7/21/08
9:58 am

MacMost Now 109: How To Make An MP3 CD

Gary Rosenzweig from MacMost.com looks at how to use iTunes to make an MP3 CD that will fit hundreds of songs on to a single CD and play back in most modern CD players.

Video Transcript
Hi, this is Gary Rosenzweig with MacMost Now. Today I want to show you how to burn an MP3 CD using iTunes. So an MP3 CD is a little different than an audio CD. An audio CD is pretty much uncompressed music on it; you can fit about 70-80 minutes worth of music on an audio CD. But an MP3 CD has MP3 files just like the ones you use in your iPod, and you can fit hours and hours worth of music on an MP3 CD. But the problem with an MP3 CD is not all CD players can play them. Fortunately, most CD players produced in the last few years including the ones in cars can playback MP3 CDs, and a lot of DVD players can also playback both audio and MP3 CDs.
So how do you make an MP3 CD? Well, you need a blank recordable CD just like you would buy in any store, and all you need is iTunes. iTunes can burn MP3 CDs as well as audio CDs. So the first thing you need to do in iTunes is change one of the preferences. When you go to iTunes Preferences, you'll see the Advanced Settings. In the Advanced Settings you'll see a tab for burning. Under burning you'll see a bunch of different options. You want to select MP3 CD, the second major choice.
The next thing you want to do is create a playlist specifically for making this MP3 CD. So you press the little + symbol down there on the bottom left and you name it. Now you want to select the music that will go into your special playlist. So select your music, and go ahead and select music you want to put on the MP3 CD. I'm going to select everything I have in my current library and drag it to this playlist. So now in this playlist I've got all these songs.
Now here's where it gets tricky. You can only use songs that are compressed as MP3 files. Now, in iTunes in the Preferences, in addition to the burning tab there's also the Importing tab. In the Importing tab you can select "Import Using." And it by default sets the AAC Encoder, which is no good for what we want to do. We want to change it to the MP3 Encoder. Now it doesn't matter what setting you use for MP3s as long as you make them into MP3 files.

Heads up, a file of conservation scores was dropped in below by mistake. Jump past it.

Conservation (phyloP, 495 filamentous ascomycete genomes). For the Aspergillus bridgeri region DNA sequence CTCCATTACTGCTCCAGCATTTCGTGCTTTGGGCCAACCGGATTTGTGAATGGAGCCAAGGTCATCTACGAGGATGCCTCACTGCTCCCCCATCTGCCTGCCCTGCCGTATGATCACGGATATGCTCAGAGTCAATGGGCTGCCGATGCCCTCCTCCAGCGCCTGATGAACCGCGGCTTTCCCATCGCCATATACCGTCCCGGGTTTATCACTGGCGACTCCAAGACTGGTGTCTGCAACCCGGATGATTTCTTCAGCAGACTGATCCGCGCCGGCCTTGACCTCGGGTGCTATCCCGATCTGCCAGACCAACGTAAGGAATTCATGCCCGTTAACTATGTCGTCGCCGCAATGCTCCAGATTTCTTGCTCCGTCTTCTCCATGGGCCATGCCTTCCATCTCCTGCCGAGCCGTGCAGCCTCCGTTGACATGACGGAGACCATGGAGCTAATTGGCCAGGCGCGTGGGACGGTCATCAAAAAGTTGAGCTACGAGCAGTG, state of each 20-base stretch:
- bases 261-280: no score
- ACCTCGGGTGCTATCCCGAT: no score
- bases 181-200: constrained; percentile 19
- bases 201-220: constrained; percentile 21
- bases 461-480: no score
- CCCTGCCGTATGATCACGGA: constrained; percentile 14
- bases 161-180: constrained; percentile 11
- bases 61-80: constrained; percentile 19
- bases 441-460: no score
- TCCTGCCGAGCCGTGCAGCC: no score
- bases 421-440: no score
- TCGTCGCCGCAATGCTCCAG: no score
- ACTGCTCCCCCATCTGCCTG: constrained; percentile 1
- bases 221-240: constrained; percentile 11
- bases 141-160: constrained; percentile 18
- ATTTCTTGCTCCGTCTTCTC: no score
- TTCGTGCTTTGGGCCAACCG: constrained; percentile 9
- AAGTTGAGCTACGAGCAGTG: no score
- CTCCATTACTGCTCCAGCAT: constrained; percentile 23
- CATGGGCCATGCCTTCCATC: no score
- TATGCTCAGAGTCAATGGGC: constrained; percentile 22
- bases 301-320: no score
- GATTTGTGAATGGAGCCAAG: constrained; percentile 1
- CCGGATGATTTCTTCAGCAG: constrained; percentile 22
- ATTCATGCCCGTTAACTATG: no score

Now, if you've got music that is not in MP3 format but it's been imported as AAC, you can convert it to MP3 by simply control-clicking on the song and you'll have a "Convert Selection to MP3". You'll get a duplicate of the file and you can then use that to burn to an MP3 CD and then you can delete it or you can delete the original and keep the MP3 around. Another option if you have the CD still around is to simply go ahead and re-import all this as MP3.
If you've purchased music from iTunes music store, chances are it has DRM or Digital Rights Management protection on it. In that case you cannot convert it to an MP3 and there's no way to use it in this manner -- just another reason never to purchase DRM music. Here's a legitimate use for your music, to listen to it in your car or on an MP3 CD player, that you're not allowed to because of Digital Rights Managements.One way around it is to burn an audio CD and use that instead, or to burn an audio CD and then re-import it as an MP3 files, and that way you can then burn that MP3 to an MP3 CD.
Now, once you've got your playlist ready to burn, one of the things you want to do is you want to sort by artist. Sorting by artist, what that will do, is it will actually create folders on the MP3 CD with each album in it. So when you have an MP3 CD player that you can actually browse through by folder, you can go each album. So in order words, this MP3 CD will end up having 4 folders on it, each one containing one of the albums. I can browse through it song-by-song but I can also jump forward to the first song of the next album.
So then once you have that done all you need to do is click on the Burn CD button and it'll say "Insert a blank disk." I insert the disk and it will burn an MP3 CD for me.
I love these MP3 CDs. I've got a 6-CD changer in my car, which means I've got about 100 of my albums ready to listen to any time while I'm driving. And since they're the original MP3 files I've got on my computer, they also act as a back-up for a lot of my music.
Until next time this is Gary Rosenzweig with MacMost Now.

Comments: 8 Responses to “MacMost Now 109: How To Make An MP3 CD”

    ben
    11/12/08 @ 6:27 pm

    VERY HELPFUL THANK YOU

    12/24/08 @ 12:06 am

    It’s a good tips! Thanks for sharing this. I think MP3 are becoming obsolete as more Mp4 and Mp5 are being used.

    2/11/09 @ 10:23 pm

    Hi, that’s it. It’s a wonderful guide. Good job buddy! Sure, MP3 are much more valueable.

    Jen
    7/8/09 @ 3:25 pm

    THANK YOU! So helpful.

    Marikxon Manurung
    12/28/09 @ 2:03 am

    Thanks for sharing your tips, really helpful.

    Wallace
    12/31/10 @ 3:45 pm

    Hi Gary. My question is what do you do, if you click on the advance button and you look for the burn button and it’s not there. I checked to make sure that I didn’t miss anything and I see the option buttons on your Itune’s. Please advise. Thank you very much Great job.

      12/31/10 @ 4:39 pm

      Usually this happens if you don’t have a fresh new writable CD in the drive. Or, it could be anything else that makes the action incomplete — like no songs selected, etc.

    Wallace
    1/2/11 @ 7:29 am

    Thanks for the great tip. Good job. Happy New Years.

Comments Closed.